Learn How To Type In Japanese
Since people don’t really handwrite Japanese anymore, it’s a pretty good idea to learn how to type. First you’ll have to set up a Japanese IME on your computer (scroll down and find your operating system). After that, you have to learn how to type as well. There’s a lot of little tricks and subtleties, but to learn how to type the main stuff is actually quite easy. With a little bit of practice, you’ll be typing Japanese (including kanji) in no time!
Estimated Time: 1-2 hours
Effect: The ability to type in Japanese, which has countless side benefits
Get Better: How To Type In Japanese
Dropping The “U”
A lot of sentence-enders in Japanese end with an “u-sound.” The most common are verbs (in both ます and dictionary form) as well as です. Although they end with an u-sound, most of the time you actually want to drop the “u” in these situations. When you get better at Japanese, you’ll find some times when you can keep it on, but for now learning to get rid of it will make your Japanese sound better overall. It’s one little thing you can change that will make a pretty big impact on how you sound!
Estimated Time: 1 minute
Effect: Sound better
Get Better: n/a
Solidify Your Katakana
Most people learn hiragana pretty well because they use it a lot. Katakana then comes along and is treated like the unwanted step-child. You feel like you have to learn a whole other “alphabet,” not to mention one that isn’t used as much as hiragana or kanji. If this is you, and you’re at the point where you pretty much know katakana but it’s not natural, spend a few hours (or 10 minutes a day for a couple weeks) making your katakana better. You want to be able to read it just as easily as you read hiragana. Kanji’s already troublesome enough, and these 2-3 hours will make everything else easier going forward. It’s kind of like those “look-alike” hiragana kana I talked about earlier, except an entire “alphabet” worth.
Estimated Time: 2-3 hours
Effect: Ability to read katakana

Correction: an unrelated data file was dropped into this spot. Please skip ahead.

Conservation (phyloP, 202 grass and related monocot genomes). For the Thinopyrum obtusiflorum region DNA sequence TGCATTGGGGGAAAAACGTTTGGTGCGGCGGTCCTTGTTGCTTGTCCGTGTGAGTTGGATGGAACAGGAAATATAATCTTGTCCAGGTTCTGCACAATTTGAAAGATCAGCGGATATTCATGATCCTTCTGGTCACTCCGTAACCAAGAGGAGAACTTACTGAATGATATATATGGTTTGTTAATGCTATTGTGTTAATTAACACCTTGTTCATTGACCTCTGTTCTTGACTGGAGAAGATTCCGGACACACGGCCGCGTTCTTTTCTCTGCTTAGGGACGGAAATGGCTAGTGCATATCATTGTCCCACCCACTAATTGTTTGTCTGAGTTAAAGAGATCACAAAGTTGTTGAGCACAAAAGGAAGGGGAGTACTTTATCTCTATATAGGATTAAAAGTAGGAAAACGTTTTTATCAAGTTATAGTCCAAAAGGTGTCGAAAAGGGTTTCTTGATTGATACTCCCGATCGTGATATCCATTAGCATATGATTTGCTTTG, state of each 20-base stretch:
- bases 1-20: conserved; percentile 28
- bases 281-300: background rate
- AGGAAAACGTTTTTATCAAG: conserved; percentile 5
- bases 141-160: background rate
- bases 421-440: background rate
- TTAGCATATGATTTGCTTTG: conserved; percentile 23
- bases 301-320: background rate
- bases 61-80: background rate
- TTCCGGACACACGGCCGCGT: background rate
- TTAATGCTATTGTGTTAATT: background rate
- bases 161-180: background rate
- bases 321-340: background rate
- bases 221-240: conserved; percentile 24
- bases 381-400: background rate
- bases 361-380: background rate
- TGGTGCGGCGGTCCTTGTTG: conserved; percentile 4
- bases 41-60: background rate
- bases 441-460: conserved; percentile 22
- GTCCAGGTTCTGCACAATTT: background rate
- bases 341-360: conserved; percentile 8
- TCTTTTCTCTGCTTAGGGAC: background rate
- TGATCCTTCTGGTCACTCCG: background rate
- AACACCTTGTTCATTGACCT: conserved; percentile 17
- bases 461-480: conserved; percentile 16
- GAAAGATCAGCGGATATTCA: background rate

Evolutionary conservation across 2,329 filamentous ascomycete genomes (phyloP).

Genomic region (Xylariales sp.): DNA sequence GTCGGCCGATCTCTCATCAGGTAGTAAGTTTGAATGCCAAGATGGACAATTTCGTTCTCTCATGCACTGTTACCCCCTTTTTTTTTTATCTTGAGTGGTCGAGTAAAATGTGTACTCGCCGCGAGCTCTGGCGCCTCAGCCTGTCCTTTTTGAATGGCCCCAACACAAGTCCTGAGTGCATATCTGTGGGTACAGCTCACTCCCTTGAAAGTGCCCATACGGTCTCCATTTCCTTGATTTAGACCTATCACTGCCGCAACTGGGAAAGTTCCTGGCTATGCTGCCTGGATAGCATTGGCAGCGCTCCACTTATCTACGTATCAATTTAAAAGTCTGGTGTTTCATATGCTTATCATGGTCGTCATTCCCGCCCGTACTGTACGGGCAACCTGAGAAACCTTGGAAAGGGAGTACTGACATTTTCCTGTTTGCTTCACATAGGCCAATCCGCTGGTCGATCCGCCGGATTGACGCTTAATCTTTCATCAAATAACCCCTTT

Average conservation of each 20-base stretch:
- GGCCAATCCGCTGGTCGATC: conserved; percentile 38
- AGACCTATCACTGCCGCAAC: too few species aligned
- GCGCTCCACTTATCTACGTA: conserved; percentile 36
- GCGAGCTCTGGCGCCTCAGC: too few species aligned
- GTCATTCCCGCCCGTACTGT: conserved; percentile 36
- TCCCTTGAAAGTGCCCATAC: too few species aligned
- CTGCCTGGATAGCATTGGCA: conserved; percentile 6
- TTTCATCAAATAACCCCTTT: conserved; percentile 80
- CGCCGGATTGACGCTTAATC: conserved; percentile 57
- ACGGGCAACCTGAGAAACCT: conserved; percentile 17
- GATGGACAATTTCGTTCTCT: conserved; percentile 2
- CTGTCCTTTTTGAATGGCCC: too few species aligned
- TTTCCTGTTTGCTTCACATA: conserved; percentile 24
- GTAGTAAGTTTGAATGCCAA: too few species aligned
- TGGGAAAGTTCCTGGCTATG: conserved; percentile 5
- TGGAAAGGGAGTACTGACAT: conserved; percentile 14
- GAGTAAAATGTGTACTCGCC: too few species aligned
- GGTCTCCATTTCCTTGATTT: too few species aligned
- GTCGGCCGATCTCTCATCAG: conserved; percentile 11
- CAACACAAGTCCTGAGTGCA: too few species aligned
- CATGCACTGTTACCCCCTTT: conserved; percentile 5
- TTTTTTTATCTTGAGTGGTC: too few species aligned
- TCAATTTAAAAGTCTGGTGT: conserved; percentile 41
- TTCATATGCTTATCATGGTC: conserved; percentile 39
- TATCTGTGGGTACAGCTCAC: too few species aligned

Get Better: RealKana
Learn How The Common Particles Work
Particles show up all the time. They’re in between everything. So, you should know how they work, at least in general terms. I’d recommend knowing and understanding the particles は, が, の, も, へ, を, で, に, か, と, や, よ, and ね. If you already have a moderate understanding of them, then that’s good. Make it better. Particles should be things that you don’t have to think about.
Estimated Time: 2 hours
Effect: Reading comprehension +1+1
Get Better: Japanese Particles Cheatsheet
This is just one of many one-time things that you can do to make your Japanese better. They all take less than 4 hours, so there shouldn’t really be any excuse. Of course, this also depends on your overall level of Japanese. Some of these things will be fixed nearly instantaneously if you’re at a higher level while others will take a bit longer if you don’t have the prior knowledge necessary in the first place (if that’s the case, be sure to integrate these tips into your learning as you go!).
So do you have any tips to add (I bet you do!). Remember, I’m looking for one-time things that will make your Japanese learning experience better overall, not things you do every day to get better (like listening to the radio, studying your SRS, and so on). Let me know what you’d recommend in the comments below! I’m sure your fellow Japanese learners would love to know!